Washington, DC (PRWEB) March 2, 2011
In a statement, Nizar Zakka, the Secretary General of IJMA3, The Arab ICT Organization, urges the development of protective measures for social media users:
"Social media had demonstrated its potential, on the streets of Tehran, Cairo and elsewhere, to serve as an agent for change and virtuous development. However, as its power becomes more apparent, the desire of governments to use this very tool of free expression to suppress dissent increases accordingly. These days, social media is also being used in order to monitor, track, and ultimately muzzle the very activists whose activities it most supports.
"If social media platforms can no longer be used as a platform for free expression, if this tool is turned around to monitor and oppress, then one of the most powerful channels of free speech and dissent will have been effectively muzzled. Should Facebook end up a dangerous place to visit due to the unseen traps lurking inside of it, users will lose trust in it, will limit their use, and will seek out platforms for free expression elsewhere. This would signal the end of the Facebook era.
"Unless Facebook and its compatriots get serious about protecting data privacy, and signal to their user communities that the information entrusted to their networks is safe and secure, social media users in critical areas like the Middle East will seek out alternative methods of communication, and avoid platforms that might put their safety and security at risk. Social media has transformed the pathways for dissent. However, the process has only gone so far. Now, the very people that Facebook has been so effective in bringing down, the world’s corrupt and brutal tyrants, are fighting back, and are using social media for their own purposes. Unless we come together to affirm the status of social media, responding to the information it generates, and protecting those who share critical information within it, the entire system will be compromised.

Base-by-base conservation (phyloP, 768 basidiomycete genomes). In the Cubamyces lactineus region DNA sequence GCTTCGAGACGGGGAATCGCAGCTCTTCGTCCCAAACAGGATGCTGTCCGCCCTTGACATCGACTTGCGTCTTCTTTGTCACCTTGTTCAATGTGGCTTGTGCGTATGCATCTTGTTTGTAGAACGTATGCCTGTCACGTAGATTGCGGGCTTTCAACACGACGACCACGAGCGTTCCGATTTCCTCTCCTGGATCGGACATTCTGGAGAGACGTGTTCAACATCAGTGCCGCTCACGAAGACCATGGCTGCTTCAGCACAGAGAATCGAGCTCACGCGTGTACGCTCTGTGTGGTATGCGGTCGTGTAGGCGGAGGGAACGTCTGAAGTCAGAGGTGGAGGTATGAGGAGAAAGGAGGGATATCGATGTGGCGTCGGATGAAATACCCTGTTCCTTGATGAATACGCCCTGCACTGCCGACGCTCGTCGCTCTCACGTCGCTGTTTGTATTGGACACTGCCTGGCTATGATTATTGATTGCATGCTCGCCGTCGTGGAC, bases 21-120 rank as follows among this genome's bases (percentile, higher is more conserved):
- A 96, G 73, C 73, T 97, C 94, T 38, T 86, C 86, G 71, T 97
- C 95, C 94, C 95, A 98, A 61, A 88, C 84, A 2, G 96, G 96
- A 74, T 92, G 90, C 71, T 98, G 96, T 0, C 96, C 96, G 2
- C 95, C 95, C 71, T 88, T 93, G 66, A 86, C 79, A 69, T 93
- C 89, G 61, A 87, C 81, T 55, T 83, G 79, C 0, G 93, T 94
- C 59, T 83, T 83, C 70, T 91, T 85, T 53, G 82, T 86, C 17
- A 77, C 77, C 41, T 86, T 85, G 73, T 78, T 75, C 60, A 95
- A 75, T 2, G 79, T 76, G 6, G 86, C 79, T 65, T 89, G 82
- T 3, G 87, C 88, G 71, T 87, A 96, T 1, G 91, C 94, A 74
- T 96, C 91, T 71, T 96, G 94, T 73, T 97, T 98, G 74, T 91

"I would urge all who value the power of free and open communication to take the threat of the stifling of social media seriously, and collectively devise appropriate solutions."